RUSU Aki works RUSU Aki works RUSU Aki works RUSU Aki works RUSU Aki works RUSU Aki works RUSU Aki works RUSU Aki works RUSU Aki works RUSU Aki works RUSU Aki works RUSU Aki works RUSU Aki works
2015- Part Time Lecturer for Tama Art University
2006 Established the Studio
2002-5 Assistant, Tama Art University, Tokyo
2002 M.F.A., Tama Art University, Tokyo
2000 B.F.A., Tama Art University, Tokyo

Solo Exhibitions

2019 Creative Reconsideration of Welding Method, Yakata Yusai, Tokyo
Metal Sculpture, Meguro Togeikan, Mie ('16, '13, '10, '06)
Gallery Tougendo, Miyagi
2018 Negative Space for Consciousness, Nishonbashi Takashimaya, Tokyo
2017 Kandori, Tokyo
2016 Gallery Togendo, Miyagi
Gallery Okariya, Tokyo ('13, '12, '11)
2015 Iron Sculpture by RUSU Aki, Nihonbashi Takashimaya
OBSERVATIONS: Iron Sculpture, Keiko Art International
2014 Kakiden Gallery , Tokyo (countenancer: Ichioka Shinzi)
Nihonbashi Takashimaya, Tokyo
Gallery Togendo, Miyagi (’12)
2013 Gallery Okariya, Tokyo ('11, '12)
Gallery, Meguro Togeikan, Mie (’10, ’06)
2009 Gallery Satsu, Tokyo Gallery Akasaka Inui, Tokyo (‘07)
2008 Metal Art Museum Hikarinotani, Chiba
2003 Contemporary Art NIKI, Tokyo

Group Exhibitions

2020 Tansuio Award Exhibition: Contemporary Metalwork, Sekido Museum of Art, Tokyo
2019 Art Miyagi, The Miyagi Museum of Art
The 21st Mokichi Okada Award Exhibition: Front Line of Japan’s Contemporary Kogei Craft Art, MOA Museum of Art Expression of Metal, Sokyo Gallery, Kyoto
20 Passions for Crafting Crafts, The National Museum of Modern Art, Tokyo
2018 Fu Tan Sho, Yokohama Takashimaya, Kanagawa
For Kinds and Adults, The National Museum of Modern Art, Craft Gallery, Tokyo
2017 Rusu Aki and Ichioka Shingi, Kakiden Gallery, Tokyo
My Style, My Life,vol.12, Shinjuku Takashimaya, Tokyo
Encounter: Vessels and Flowers, Kakiden Kokon Salon, Tokyo
2016 Decoration for New Year, Gallery Okariya, Tokyo
Gallery Voice, Gifu
Auspicious Celebration of Live, Oita Prefectural Art Museum, Oita
Kikuchi Kanjitsu Contemporary Japanese Crafts Exhibition, Musée Tomo, Tokyo
2015 Nippon! Contemporary Arts and Crafts from Japan, ESH Gallery, Milan, Italy
2014 Vessels of Tohoku, Itami Craft Center, Hyogo
Tochigi Kuranomachi Museum of Art
Double Value Product: Nicolai Bergmann x Japanese Craft Artists, Nihonbashi Mitsukoshi, Tokyo
19th MOA Okada Shigekichi Award Exhibition, Shizuoka
2012 Sabi no Keshiki: Tea Room of RUSU AKI, Hagi Uragami Museum
2008 Pianissimo, TANAKA Migiwa and RUSU Aki- from Seashore in the Winter, Chigasaki City Museum of Art, Kanagawa
Prime Form of Kogei, -about revolution forms-, Gallery Voice, Gifu
2007 Contemporary Japanese Textile and metalworks: From Materials and Artistry to Form, Tsukuba Museum of Art, Ibaraki The Power of Crafts: Outlook for 21st Century, The National Museum of Modern Art, Tokyo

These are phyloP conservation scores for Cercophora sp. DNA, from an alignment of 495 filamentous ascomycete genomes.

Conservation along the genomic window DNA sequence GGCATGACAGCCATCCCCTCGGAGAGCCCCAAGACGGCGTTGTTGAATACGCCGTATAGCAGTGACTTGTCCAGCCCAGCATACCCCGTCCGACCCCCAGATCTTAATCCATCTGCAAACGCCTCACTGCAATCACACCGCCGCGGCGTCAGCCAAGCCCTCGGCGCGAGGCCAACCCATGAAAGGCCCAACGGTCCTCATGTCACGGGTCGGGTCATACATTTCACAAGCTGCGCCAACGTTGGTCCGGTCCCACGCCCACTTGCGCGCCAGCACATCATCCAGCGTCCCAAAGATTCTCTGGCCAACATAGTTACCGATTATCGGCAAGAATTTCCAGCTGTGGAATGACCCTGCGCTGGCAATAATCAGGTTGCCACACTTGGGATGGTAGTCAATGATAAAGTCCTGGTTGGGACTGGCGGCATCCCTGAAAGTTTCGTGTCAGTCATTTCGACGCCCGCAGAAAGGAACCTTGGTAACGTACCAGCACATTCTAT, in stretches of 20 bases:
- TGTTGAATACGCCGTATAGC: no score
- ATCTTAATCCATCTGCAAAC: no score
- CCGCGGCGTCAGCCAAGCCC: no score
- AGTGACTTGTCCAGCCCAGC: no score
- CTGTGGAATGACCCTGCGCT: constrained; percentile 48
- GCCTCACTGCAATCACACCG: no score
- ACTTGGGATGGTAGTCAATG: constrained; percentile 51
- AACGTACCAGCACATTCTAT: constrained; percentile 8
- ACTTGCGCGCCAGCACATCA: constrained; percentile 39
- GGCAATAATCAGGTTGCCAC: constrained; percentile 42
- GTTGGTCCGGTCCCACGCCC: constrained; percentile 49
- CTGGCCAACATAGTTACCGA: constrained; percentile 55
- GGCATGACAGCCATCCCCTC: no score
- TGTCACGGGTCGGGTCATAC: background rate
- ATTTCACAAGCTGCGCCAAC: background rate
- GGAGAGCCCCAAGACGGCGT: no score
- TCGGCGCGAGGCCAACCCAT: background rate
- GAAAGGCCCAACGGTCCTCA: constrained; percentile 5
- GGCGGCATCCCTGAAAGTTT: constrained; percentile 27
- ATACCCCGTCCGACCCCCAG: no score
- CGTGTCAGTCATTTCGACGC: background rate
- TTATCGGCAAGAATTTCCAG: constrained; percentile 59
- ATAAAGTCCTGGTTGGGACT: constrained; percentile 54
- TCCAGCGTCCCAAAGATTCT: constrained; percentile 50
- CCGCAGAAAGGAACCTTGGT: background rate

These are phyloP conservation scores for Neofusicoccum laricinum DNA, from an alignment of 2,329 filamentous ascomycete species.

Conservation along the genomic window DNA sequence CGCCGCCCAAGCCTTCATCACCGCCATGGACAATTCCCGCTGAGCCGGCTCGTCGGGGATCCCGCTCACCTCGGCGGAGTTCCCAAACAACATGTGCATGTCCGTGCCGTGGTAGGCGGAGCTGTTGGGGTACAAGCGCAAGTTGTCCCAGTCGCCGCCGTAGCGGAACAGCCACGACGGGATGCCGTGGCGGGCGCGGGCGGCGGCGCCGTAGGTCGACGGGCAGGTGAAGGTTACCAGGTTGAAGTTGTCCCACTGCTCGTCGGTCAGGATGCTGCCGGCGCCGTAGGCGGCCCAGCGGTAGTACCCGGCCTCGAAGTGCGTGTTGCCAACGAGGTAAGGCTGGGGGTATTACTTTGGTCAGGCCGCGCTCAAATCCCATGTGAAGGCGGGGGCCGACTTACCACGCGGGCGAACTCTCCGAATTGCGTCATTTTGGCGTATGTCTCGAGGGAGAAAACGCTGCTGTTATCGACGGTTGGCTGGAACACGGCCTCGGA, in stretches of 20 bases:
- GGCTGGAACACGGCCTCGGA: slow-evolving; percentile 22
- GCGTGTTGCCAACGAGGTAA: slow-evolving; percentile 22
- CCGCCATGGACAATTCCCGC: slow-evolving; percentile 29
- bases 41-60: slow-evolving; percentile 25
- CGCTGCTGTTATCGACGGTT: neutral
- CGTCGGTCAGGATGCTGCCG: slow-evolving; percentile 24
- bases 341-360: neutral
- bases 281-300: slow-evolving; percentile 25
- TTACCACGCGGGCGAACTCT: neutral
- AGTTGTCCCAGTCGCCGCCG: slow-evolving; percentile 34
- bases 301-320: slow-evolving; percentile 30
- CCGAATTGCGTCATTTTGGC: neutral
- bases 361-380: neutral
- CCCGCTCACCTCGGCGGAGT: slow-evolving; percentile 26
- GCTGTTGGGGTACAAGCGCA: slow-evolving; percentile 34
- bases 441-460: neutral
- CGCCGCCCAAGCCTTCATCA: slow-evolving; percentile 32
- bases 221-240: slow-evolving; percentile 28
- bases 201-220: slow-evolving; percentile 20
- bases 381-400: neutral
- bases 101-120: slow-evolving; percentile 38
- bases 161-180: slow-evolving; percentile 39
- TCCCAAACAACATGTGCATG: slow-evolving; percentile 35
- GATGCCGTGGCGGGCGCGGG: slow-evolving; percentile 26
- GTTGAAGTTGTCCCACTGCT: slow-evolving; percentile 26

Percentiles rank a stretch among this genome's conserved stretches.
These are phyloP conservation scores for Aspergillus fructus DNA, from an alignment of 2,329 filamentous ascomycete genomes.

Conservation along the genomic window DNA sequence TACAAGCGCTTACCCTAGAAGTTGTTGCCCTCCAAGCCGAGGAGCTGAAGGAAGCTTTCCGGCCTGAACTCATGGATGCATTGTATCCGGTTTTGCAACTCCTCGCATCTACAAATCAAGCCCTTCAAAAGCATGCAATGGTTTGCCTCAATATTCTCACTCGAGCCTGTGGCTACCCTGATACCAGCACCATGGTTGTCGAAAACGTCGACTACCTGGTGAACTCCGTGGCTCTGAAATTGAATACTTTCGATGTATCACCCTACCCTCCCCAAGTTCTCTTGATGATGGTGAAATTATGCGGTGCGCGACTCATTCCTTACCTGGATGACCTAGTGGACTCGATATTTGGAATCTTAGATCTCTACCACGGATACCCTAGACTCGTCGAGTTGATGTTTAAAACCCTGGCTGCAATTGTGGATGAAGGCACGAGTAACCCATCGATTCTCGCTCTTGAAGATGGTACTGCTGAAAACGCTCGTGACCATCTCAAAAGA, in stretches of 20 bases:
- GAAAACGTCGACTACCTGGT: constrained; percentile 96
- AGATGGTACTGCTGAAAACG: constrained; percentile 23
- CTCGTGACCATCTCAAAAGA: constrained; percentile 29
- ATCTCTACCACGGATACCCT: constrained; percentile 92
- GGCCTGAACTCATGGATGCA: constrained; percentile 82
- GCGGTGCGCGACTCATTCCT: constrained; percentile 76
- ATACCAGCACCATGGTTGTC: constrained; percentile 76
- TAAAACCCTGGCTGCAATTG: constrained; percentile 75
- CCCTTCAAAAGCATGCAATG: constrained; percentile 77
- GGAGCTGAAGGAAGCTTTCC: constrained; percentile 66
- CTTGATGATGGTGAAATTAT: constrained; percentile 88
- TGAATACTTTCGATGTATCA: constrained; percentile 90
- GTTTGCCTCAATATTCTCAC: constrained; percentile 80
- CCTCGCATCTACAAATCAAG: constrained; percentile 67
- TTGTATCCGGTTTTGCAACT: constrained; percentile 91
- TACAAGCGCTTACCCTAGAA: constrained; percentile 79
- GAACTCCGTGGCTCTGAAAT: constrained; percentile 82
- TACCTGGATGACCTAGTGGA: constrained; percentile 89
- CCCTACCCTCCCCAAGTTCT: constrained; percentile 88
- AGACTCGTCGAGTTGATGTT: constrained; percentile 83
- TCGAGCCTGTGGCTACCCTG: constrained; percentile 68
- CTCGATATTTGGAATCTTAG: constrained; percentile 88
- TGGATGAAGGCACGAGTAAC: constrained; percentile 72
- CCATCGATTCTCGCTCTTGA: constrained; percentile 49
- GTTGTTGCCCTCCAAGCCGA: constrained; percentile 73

2004 Sculpture on the Desk, Contemporary Art NIKI, Tokyo
KAKUCHO SURU BIJUTSU, TSUKUBA 2004, Tsukuba Museum of Art, Ibaraki
2003 Craft Artists in Contemporary Japan: New Perspective, Contemporary Art NIKI, Tokyo
2017 Grand Prix, Tansuio Award, The Satoh Artcraft Research and Scholarship Foundation
2016 Kikuchi Kanjitsu Award, Contemporary Japanese Crafts, Mousé Tomo
Takashimaya Art Awawrd
2008 Highest Honors, KANAGAWA Art Exhibition
2004 Encouragement Award, 11th Japan Art Foundation
2001 Kumamoto Broadcast Award, KUMANICHI Sogo Bijutsu 21st Century Art Exhibition

Observation is very important in the execution of my work because careful observation allows me to confront and understand the materials I use as well as my own inner self as an artist.

I create iron sculptures by welding and fusion cutting the most common techniques for ironwork. However, as I work I try to carefully observe the phenomena of fusion, solidification or deformation in the welding and fusion cutting processes. For example, when the iron sheet is heated and melted by a gas torch, small iron drops fall from the sheet and pile up on the bottom tray, or they can be solidified in water. These are normally considered waste, but I have found that their varied shapes and textures are interesting when applied to other surfaces, as well as for creating forms. While I create the form and texture with those fragments, the material tells me what the next step is, and in this way my forms gradually grow. These ‘conversations’ I have with materials give me new inspirations. This is the way I create the forms of my sculptures.

In the beginning of my career as a metal artist, I was fascinated by the expressive effects that occur on iron by welding and fusion cutting. Then I began experimenting with various techniques in order to create unique and interesting surfaces. Those experiments led me to my current style of execution of my work.

As my work has progressed I realize that when my self-identity is intertwined with the natural properties of iron, new relationships with the material develop, and I can create more innovative textures and forms. It’s almost as if I share some secret of discovery with the material, and that is very exciting for me. It seems like I share some secret discovery with the material and it is a very exciting moment for me.

I’m always asking myself if I have the sensitivity to maintain this relationship with my materials. I realize that I must listen to the inner ‘voice’ of the material, but I must also listen carefully to my own inner voice if I want to really capture the appeal of the material as I have come to understand and appreciate it. This is to me very challenging, and that is why I always put the word “Observation” at my side.

2020 Paper: Expressions by Fusing and Welding, Tama Art University Bulletin 33 issue